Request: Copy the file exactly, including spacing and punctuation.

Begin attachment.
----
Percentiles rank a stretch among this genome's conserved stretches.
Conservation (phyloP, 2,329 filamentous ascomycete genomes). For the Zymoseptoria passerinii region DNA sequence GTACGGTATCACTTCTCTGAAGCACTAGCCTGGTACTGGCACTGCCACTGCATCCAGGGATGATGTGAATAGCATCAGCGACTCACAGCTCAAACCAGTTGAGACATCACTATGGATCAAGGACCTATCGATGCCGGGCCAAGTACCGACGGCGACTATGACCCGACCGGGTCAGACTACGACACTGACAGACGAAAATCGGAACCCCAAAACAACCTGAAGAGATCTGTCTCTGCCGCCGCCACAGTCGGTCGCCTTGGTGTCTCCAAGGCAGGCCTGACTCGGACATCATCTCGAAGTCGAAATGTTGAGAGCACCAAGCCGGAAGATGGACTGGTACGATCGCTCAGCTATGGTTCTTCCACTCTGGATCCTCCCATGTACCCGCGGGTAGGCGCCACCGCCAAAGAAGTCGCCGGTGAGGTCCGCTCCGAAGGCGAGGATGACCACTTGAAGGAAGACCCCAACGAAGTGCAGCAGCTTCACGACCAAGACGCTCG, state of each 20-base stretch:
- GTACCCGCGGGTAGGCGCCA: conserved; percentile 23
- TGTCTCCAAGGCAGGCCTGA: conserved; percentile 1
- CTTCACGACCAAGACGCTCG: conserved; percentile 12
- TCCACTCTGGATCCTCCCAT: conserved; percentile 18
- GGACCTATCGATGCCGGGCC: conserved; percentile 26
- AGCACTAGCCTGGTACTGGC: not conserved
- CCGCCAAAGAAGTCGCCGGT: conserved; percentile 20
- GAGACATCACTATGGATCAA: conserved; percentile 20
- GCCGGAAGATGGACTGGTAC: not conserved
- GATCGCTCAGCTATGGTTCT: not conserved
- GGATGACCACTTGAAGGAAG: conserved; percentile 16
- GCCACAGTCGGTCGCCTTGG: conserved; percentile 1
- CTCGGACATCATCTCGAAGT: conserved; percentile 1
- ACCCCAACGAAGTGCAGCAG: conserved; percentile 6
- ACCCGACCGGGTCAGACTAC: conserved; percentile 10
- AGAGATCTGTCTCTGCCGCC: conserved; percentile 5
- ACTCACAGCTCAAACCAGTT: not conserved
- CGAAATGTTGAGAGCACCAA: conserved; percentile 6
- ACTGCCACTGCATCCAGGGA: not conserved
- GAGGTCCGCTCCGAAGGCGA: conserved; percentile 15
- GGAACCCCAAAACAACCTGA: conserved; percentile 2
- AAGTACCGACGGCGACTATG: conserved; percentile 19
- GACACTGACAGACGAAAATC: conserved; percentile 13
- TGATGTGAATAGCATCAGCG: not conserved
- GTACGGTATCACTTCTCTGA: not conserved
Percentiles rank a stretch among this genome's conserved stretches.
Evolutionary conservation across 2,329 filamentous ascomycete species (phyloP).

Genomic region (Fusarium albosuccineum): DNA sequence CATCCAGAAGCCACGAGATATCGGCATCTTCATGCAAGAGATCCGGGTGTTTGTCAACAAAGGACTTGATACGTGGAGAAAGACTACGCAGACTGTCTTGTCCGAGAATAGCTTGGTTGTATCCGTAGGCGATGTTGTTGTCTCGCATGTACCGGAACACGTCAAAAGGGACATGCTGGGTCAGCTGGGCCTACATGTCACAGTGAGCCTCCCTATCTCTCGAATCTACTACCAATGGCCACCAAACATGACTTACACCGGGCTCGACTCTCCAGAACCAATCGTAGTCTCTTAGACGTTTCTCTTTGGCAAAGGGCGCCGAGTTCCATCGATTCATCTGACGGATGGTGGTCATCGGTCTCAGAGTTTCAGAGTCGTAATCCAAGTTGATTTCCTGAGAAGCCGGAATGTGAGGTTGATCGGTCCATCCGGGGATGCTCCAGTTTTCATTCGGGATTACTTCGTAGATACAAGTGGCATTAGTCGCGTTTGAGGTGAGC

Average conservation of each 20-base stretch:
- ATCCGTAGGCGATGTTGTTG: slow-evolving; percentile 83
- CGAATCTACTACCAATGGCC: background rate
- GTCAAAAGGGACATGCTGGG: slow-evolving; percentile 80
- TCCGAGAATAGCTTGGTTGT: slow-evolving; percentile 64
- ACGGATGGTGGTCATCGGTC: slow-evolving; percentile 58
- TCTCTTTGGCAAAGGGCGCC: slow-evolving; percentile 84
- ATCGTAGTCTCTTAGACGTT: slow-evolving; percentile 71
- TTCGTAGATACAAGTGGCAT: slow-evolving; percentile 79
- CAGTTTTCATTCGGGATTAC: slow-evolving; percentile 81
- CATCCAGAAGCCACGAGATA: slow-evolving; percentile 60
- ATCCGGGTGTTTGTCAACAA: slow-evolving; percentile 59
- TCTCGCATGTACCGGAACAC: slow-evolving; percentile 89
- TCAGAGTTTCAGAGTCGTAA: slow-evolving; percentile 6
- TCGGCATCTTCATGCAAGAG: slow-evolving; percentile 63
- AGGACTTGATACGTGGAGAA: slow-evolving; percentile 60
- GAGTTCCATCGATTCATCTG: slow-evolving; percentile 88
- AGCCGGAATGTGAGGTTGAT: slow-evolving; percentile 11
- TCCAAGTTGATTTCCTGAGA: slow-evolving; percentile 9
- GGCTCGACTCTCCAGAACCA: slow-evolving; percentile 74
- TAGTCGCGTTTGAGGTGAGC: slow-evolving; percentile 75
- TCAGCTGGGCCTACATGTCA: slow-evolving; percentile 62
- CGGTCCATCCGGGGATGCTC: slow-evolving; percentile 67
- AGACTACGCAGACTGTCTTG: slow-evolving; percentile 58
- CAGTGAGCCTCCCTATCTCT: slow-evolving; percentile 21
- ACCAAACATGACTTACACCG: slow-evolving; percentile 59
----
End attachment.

Percentiles rank a stretch among this genome's conserved stretches.
Conservation (phyloP, 2,329 filamentous ascomycete genomes). For the Zymoseptoria passerinii region DNA sequence GTACGGTATCACTTCTCTGAAGCACTAGCCTGGTACTGGCACTGCCACTGCATCCAGGGATGATGTGAATAGCATCAGCGACTCACAGCTCAAACCAGTTGAGACATCACTATGGATCAAGGACCTATCGATGCCGGGCCAAGTACCGACGGCGACTATGACCCGACCGGGTCAGACTACGACACTGACAGACGAAAATCGGAACCCCAAAACAACCTGAAGAGATCTGTCTCTGCCGCCGCCACAGTCGGTCGCCTTGGTGTCTCCAAGGCAGGCCTGACTCGGACATCATCTCGAAGTCGAAATGTTGAGAGCACCAAGCCGGAAGATGGACTGGTACGATCGCTCAGCTATGGTTCTTCCACTCTGGATCCTCCCATGTACCCGCGGGTAGGCGCCACCGCCAAAGAAGTCGCCGGTGAGGTCCGCTCCGAAGGCGAGGATGACCACTTGAAGGAAGACCCCAACGAAGTGCAGCAGCTTCACGACCAAGACGCTCG, state of each 20-base stretch:
- GTACCCGCGGGTAGGCGCCA: conserved; percentile 23
- TGTCTCCAAGGCAGGCCTGA: conserved; percentile 1
- CTTCACGACCAAGACGCTCG: conserved; percentile 12
- TCCACTCTGGATCCTCCCAT: conserved; percentile 18
- GGACCTATCGATGCCGGGCC: conserved; percentile 26
- AGCACTAGCCTGGTACTGGC: not conserved
- CCGCCAAAGAAGTCGCCGGT: conserved; percentile 20
- GAGACATCACTATGGATCAA: conserved; percentile 20
- GCCGGAAGATGGACTGGTAC: not conserved
- GATCGCTCAGCTATGGTTCT: not conserved
- GGATGACCACTTGAAGGAAG: conserved; percentile 16
- GCCACAGTCGGTCGCCTTGG: conserved; percentile 1
- CTCGGACATCATCTCGAAGT: conserved; percentile 1
- ACCCCAACGAAGTGCAGCAG: conserved; percentile 6
- ACCCGACCGGGTCAGACTAC: conserved; percentile 10
- AGAGATCTGTCTCTGCCGCC: conserved; percentile 5
- ACTCACAGCTCAAACCAGTT: not conserved
- CGAAATGTTGAGAGCACCAA: conserved; percentile 6
- ACTGCCACTGCATCCAGGGA: not conserved
- GAGGTCCGCTCCGAAGGCGA: conserved; percentile 15
- GGAACCCCAAAACAACCTGA: conserved; percentile 2
- AAGTACCGACGGCGACTATG: conserved; percentile 19
- GACACTGACAGACGAAAATC: conserved; percentile 13
- TGATGTGAATAGCATCAGCG: not conserved
- GTACGGTATCACTTCTCTGA: not conserved
Percentiles rank a stretch among this genome's conserved stretches.
Evolutionary conservation across 2,329 filamentous ascomycete species (phyloP).

Genomic region (Fusarium albosuccineum): DNA sequence CATCCAGAAGCCACGAGATATCGGCATCTTCATGCAAGAGATCCGGGTGTTTGTCAACAAAGGACTTGATACGTGGAGAAAGACTACGCAGACTGTCTTGTCCGAGAATAGCTTGGTTGTATCCGTAGGCGATGTTGTTGTCTCGCATGTACCGGAACACGTCAAAAGGGACATGCTGGGTCAGCTGGGCCTACATGTCACAGTGAGCCTCCCTATCTCTCGAATCTACTACCAATGGCCACCAAACATGACTTACACCGGGCTCGACTCTCCAGAACCAATCGTAGTCTCTTAGACGTTTCTCTTTGGCAAAGGGCGCCGAGTTCCATCGATTCATCTGACGGATGGTGGTCATCGGTCTCAGAGTTTCAGAGTCGTAATCCAAGTTGATTTCCTGAGAAGCCGGAATGTGAGGTTGATCGGTCCATCCGGGGATGCTCCAGTTTTCATTCGGGATTACTTCGTAGATACAAGTGGCATTAGTCGCGTTTGAGGTGAGC

Average conservation of each 20-base stretch:
- ATCCGTAGGCGATGTTGTTG: slow-evolving; percentile 83
- CGAATCTACTACCAATGGCC: background rate
- GTCAAAAGGGACATGCTGGG: slow-evolving; percentile 80
- TCCGAGAATAGCTTGGTTGT: slow-evolving; percentile 64
- ACGGATGGTGGTCATCGGTC: slow-evolving; percentile 58
- TCTCTTTGGCAAAGGGCGCC: slow-evolving; percentile 84
- ATCGTAGTCTCTTAGACGTT: slow-evolving; percentile 71
- TTCGTAGATACAAGTGGCAT: slow-evolving; percentile 79
- CAGTTTTCATTCGGGATTAC: slow-evolving; percentile 81
- CATCCAGAAGCCACGAGATA: slow-evolving; percentile 60
- ATCCGGGTGTTTGTCAACAA: slow-evolving; percentile 59
- TCTCGCATGTACCGGAACAC: slow-evolving; percentile 89
- TCAGAGTTTCAGAGTCGTAA: slow-evolving; percentile 6
- TCGGCATCTTCATGCAAGAG: slow-evolving; percentile 63
- AGGACTTGATACGTGGAGAA: slow-evolving; percentile 60
- GAGTTCCATCGATTCATCTG: slow-evolving; percentile 88
- AGCCGGAATGTGAGGTTGAT: slow-evolving; percentile 11
- TCCAAGTTGATTTCCTGAGA: slow-evolving; percentile 9
- GGCTCGACTCTCCAGAACCA: slow-evolving; percentile 74
- TAGTCGCGTTTGAGGTGAGC: slow-evolving; percentile 75
- TCAGCTGGGCCTACATGTCA: slow-evolving; percentile 62
- CGGTCCATCCGGGGATGCTC: slow-evolving; percentile 67
- AGACTACGCAGACTGTCTTG: slow-evolving; percentile 58
- CAGTGAGCCTCCCTATCTCT: slow-evolving; percentile 21
- ACCAAACATGACTTACACCG: slow-evolving; percentile 59